Mental Health Services In England Leading The Way In Europe
Health Secretary Alan Johnson today welcomed publication of a landmark international report, which highlights that mental health services in England are leading the way in Europe.
The report from the World Health Organisation, published to mark World Mental Health Day on 10 October, showed that:
* England directs 13.8% of the health budget towards mental health - highest level in Europe among those who submitted figures
* We provide high levels of access to mental health care, with 12.7 psychiatrists per 100,000 population, compared to the European average of 8.9.
* Access to mental health nursing care is also higher than average, with 51.9 nurses per 100,000, compared with the European average of 18.7.
* England are the only country to provide a comprehensive network of specialist early intervention teams
* England is one of only three countries to provide comprehensive access to assertive outreach teams.
* England has 23 mental health beds per 100,000, reflecting continued focus on moving mental health treatment out of institutions and into the community.
Alan Johnson said: "I'm delighted that the WHO has recognised the transformation in mental health care in England over the last ten years. On World Mental Health Day, this is a huge tribute to the thousands of committed front line staff who have built a service we now know ranks among the very best.
"Our level of investment in mental health has risen to one of the highest in Europe and we now have over 700 teams providing innovative community based services as instead of treating people in hospital. The outdated and pernicious concept of "the asylum" is over but our commitment to improving services further is undiminished.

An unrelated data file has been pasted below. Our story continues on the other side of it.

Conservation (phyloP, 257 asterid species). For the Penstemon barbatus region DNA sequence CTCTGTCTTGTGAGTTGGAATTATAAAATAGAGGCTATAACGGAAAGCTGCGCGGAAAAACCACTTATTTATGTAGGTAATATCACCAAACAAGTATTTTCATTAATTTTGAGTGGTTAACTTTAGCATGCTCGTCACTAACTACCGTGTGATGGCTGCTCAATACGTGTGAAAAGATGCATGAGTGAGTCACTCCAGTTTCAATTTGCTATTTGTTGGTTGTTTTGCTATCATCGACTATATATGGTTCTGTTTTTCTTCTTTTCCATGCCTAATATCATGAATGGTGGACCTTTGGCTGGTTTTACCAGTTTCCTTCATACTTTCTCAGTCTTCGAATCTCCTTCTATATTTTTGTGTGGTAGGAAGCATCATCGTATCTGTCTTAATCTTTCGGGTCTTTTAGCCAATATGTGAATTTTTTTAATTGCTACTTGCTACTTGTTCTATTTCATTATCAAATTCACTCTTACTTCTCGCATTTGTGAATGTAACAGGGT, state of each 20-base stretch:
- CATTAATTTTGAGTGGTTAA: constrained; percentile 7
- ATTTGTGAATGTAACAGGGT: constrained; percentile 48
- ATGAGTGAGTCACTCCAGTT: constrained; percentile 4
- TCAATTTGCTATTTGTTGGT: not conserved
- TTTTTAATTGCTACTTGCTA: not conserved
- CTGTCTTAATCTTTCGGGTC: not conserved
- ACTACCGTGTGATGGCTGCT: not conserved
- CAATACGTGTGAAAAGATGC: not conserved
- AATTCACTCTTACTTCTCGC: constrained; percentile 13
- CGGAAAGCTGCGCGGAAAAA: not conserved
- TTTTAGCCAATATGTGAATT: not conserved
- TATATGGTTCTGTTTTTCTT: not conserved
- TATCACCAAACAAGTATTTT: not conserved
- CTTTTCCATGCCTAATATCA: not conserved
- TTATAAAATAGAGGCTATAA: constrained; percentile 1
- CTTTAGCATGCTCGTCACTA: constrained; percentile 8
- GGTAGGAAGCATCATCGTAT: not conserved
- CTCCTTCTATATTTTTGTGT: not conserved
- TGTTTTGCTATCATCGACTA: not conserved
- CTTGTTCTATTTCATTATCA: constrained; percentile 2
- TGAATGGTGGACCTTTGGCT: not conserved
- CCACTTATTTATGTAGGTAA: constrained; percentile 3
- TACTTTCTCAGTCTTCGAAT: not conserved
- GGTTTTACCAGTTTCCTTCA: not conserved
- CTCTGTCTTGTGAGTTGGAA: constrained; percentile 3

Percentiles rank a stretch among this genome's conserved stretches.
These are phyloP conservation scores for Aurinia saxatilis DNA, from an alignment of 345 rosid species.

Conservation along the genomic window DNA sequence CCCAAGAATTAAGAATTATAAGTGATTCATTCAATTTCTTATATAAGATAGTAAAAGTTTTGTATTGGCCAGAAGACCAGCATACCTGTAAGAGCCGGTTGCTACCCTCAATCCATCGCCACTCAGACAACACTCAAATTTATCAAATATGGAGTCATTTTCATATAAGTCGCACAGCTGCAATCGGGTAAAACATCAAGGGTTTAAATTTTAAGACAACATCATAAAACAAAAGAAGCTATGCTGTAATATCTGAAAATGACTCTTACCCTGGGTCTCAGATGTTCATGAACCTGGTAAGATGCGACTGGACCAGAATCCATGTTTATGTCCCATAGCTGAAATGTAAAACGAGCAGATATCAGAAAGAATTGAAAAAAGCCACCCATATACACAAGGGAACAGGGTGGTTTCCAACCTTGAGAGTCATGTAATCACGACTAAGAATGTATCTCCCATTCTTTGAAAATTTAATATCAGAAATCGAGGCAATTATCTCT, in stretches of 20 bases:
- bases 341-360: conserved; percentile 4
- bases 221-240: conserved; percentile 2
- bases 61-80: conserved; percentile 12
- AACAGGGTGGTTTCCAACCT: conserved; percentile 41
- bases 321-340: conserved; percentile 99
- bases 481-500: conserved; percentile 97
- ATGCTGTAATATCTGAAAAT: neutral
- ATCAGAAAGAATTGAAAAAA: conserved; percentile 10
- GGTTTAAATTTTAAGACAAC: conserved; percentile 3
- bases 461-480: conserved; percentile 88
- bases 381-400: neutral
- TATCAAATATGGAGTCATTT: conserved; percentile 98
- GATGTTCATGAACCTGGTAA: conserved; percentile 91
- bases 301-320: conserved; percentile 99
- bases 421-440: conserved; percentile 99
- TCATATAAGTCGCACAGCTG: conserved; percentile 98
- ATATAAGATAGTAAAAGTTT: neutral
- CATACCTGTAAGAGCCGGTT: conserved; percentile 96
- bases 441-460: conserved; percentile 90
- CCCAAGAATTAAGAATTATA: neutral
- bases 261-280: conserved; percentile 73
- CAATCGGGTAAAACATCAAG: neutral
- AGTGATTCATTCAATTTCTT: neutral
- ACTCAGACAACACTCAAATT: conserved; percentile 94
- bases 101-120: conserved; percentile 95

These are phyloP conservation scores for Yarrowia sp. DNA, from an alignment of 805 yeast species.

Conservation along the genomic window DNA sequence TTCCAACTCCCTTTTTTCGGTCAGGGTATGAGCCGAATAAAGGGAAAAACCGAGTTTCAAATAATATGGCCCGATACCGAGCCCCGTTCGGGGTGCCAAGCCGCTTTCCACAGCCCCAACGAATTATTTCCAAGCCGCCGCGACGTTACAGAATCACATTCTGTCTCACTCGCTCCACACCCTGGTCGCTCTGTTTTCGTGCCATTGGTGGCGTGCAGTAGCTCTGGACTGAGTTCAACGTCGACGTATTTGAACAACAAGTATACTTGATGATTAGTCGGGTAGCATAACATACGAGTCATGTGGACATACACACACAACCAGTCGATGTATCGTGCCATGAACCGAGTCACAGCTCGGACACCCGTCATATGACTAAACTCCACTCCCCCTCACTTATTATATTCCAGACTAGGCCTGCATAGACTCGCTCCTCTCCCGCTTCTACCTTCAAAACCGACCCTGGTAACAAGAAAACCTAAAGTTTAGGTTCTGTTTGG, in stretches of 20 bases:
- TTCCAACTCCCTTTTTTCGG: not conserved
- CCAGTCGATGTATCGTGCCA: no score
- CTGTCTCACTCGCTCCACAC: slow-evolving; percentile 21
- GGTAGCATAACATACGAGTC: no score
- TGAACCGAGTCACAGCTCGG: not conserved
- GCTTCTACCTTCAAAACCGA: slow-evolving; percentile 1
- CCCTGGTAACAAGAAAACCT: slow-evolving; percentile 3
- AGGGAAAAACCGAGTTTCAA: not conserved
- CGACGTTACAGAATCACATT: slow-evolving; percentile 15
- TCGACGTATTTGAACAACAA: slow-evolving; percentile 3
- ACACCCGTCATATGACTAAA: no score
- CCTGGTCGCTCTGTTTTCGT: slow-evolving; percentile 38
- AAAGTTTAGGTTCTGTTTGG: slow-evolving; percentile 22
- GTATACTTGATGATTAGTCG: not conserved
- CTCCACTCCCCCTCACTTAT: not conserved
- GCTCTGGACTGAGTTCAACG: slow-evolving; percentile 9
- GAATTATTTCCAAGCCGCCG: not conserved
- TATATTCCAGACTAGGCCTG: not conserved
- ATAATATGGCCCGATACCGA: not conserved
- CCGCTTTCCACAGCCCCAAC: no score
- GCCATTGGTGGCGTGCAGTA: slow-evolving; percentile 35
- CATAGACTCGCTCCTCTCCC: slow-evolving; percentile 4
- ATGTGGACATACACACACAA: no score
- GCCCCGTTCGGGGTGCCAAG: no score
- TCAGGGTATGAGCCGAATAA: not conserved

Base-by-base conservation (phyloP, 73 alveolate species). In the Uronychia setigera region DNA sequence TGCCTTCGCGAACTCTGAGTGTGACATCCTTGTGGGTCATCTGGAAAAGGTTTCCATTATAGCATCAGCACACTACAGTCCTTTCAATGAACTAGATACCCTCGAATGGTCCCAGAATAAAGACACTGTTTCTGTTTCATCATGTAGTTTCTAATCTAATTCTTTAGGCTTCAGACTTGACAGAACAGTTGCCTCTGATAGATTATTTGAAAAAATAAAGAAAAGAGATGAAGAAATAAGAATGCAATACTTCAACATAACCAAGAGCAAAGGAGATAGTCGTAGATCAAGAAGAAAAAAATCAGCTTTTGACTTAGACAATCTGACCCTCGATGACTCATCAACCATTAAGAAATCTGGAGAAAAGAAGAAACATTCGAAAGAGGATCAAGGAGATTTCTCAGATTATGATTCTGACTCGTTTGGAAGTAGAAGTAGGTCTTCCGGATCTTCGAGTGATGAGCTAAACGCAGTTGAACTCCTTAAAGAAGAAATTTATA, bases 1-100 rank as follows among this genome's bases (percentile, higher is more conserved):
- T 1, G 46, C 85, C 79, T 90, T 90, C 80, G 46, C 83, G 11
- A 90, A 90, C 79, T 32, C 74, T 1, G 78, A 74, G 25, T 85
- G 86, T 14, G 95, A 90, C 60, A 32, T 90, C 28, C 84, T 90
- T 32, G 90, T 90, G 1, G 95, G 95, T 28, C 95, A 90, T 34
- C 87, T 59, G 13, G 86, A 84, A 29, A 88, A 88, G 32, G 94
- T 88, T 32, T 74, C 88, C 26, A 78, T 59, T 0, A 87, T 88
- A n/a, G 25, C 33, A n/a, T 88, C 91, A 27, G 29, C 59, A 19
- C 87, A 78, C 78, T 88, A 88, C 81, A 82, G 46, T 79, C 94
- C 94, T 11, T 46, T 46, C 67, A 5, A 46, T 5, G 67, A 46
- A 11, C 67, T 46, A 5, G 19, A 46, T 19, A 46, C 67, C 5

"I welcome the work by the WHO and the European Commission to promote exchange between countries and share experiences in improving mental health systems."
Matt Muijen, Regional Adviser for Mental Health, WHO Europe, said: "The ambition and pace of change in England have been remarkable over the last 10 years, and mental health services here are increasingly being seen across Europe as a model to follow. This does not mean that everything is perfect in England - but I am saying that the political will as demonstrated by the financial investment in order to produce a nationwide comprehensive and co-ordinated system of care is impressive, and is recognised internationally as such.
"The report we are launching here today reflects real improvements in resources, workforce and community services that should be reflected in patients' experiences. I hope that the WHO can help to share what you have learned much more widely."
The Government is committed to continued improvement of mental health services. Spending on adult services has increased by ?1.7billion since 20001/02, which has led to radical improvements. We now have over 60% more consultant psychiatrists, almost 80% more clinical psychologists and at least 20% more mental health nurses than we had in 1997, providing better care and support for people with mental health problems. An update of the National Services Framework on Mental Health is expected late 2009.
A number of events also took place today (10 October) to mark World Mental Health Day. One event by MIND saw a mass walk on Battersea Park, the culmination of a week of mass-participation physical activity, called 'Get Moving', to promote the benefits of physical exercise for mental wellbeing. The event was part of an ?18m charity sector-led campaign called 'Time to Change' to promote wellbeing and challenge discrimination against people with mental illness.